Patent application title: Method to Diagnose, Predict Treatment Response and Develop Treatment for Psychiatric Disorders Using Markers
John R. Kelsoe (Del Mar, CA, US)
Sherri Liang (San Diego, CA, US)
Xianjin Zhou (San Diego, CA, US)
THE REGENTS OF THE UNIVERSITY OF CALIFORNIA
IPC8 Class: AA61K317088FI
514 44 R
Publication date: 2010-09-02
Patent application number: 20100222415
Patent application title: Method to Diagnose, Predict Treatment Response and Develop Treatment for Psychiatric Disorders Using Markers
John R. Kelsoe
Joseph R. Baker, APC;Gavrilovich, Dodd & Lindsey LLP
Origin: SAN DIEGO, CA US
IPC8 Class: AA61K317088FI
Publication date: 09/02/2010
Patent application number: 20100222415
The disclosure provides methods and compositions useful for identifying a
subject's predisposition or diagnosis of a mental disorder, methods of
screening for agents useful for treating such a disorder and methods of
1. A method comprising:(a) contacting a sample comprising polynucleotides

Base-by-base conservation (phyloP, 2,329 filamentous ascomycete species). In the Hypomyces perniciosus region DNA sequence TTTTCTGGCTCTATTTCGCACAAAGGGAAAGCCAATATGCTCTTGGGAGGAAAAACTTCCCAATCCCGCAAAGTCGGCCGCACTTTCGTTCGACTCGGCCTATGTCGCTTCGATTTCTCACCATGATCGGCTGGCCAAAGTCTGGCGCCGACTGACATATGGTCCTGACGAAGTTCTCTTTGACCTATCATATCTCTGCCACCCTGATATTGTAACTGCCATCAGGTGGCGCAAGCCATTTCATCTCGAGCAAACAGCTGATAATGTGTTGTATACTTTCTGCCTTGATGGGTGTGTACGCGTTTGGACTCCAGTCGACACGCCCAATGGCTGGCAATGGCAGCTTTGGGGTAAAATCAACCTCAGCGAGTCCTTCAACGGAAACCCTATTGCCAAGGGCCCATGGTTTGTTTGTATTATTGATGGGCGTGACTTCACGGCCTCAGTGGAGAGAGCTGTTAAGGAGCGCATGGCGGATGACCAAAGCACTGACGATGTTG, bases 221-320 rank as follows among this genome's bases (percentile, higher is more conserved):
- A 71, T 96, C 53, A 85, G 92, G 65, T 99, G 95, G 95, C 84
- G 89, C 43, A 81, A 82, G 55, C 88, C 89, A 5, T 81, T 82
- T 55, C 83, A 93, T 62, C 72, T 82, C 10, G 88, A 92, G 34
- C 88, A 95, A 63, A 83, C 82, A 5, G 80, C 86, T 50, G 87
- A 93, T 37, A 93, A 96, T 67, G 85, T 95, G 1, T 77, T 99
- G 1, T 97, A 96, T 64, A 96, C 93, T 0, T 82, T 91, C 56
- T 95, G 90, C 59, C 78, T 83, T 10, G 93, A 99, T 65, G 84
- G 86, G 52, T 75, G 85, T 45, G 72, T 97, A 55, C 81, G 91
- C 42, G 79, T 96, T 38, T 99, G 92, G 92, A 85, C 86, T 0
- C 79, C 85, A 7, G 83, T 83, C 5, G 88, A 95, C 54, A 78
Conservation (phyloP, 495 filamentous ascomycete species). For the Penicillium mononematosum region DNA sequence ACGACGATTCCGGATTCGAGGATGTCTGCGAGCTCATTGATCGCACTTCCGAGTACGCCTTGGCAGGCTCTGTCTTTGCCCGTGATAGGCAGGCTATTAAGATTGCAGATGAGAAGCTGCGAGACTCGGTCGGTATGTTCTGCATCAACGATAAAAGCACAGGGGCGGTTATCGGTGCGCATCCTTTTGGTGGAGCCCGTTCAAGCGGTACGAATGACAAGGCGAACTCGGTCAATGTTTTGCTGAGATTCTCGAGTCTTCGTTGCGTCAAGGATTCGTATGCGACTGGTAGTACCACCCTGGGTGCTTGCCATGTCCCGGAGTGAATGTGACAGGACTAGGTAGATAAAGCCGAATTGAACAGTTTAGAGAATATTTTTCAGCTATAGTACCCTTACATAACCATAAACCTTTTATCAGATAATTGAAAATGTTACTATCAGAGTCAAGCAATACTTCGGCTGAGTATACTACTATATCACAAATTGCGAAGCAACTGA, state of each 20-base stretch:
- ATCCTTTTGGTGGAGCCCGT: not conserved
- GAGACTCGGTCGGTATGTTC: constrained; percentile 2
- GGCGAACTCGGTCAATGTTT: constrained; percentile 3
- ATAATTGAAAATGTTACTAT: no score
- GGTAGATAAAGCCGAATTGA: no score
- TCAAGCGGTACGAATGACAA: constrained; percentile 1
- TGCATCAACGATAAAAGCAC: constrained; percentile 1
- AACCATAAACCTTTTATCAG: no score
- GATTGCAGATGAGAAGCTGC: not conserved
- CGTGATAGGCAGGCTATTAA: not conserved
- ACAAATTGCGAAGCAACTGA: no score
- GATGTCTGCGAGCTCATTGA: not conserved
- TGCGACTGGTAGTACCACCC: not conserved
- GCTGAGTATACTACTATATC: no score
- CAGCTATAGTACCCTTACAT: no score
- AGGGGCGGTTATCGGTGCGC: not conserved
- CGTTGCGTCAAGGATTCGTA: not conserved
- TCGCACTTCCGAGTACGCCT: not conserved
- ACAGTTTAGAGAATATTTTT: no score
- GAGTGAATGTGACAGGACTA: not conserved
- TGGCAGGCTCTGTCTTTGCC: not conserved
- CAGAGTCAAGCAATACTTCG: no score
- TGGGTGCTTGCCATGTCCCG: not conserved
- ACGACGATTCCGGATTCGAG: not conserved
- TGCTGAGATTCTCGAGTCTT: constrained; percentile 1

from a subject with at least one probe comprising an oligonucleotide that
interacts with a single nucleotide polymorphism (SNP) in CACNG2 and/or in
Sp4 polynucleotide; and(b) detecting the binding of the at least one
probe to a polynucleotide in the sample.
2. The method of claim 1, wherein the probe comprises SEQ ID NO:1-37 or 38 of a fragment thereof comprising the SNP.
3. The method of claim 1, wherein the at least one probe comprises at least 8 contiguous nucleotides of SEQ ID NO: 1-37 or 38 and containing nucleotide 11.
4. The method of claim 1, further comprising contacting the sample with at least one additional probe comprising 8 contiguous nucleotides selected from SEQ ID NO:1-37 and 38 and containing nucleotide 11.
5. The method of claim 1, wherein the probe comprises nucleotide 11 of SEQ ID NO:1-37 or 38 at the 5' or 3' end.
6. A method for determining whether a subject has a mental or mood disorder, comprising:contacting a sample with at least one probe comprising at least 8 contiguous nucleotides of SEQ ID NO:1-37 or 38, and containing nucleotide 11 or the complement thereof; anddetermining if the sample comprises a polynucleotide molecule that hybridizes to the probe.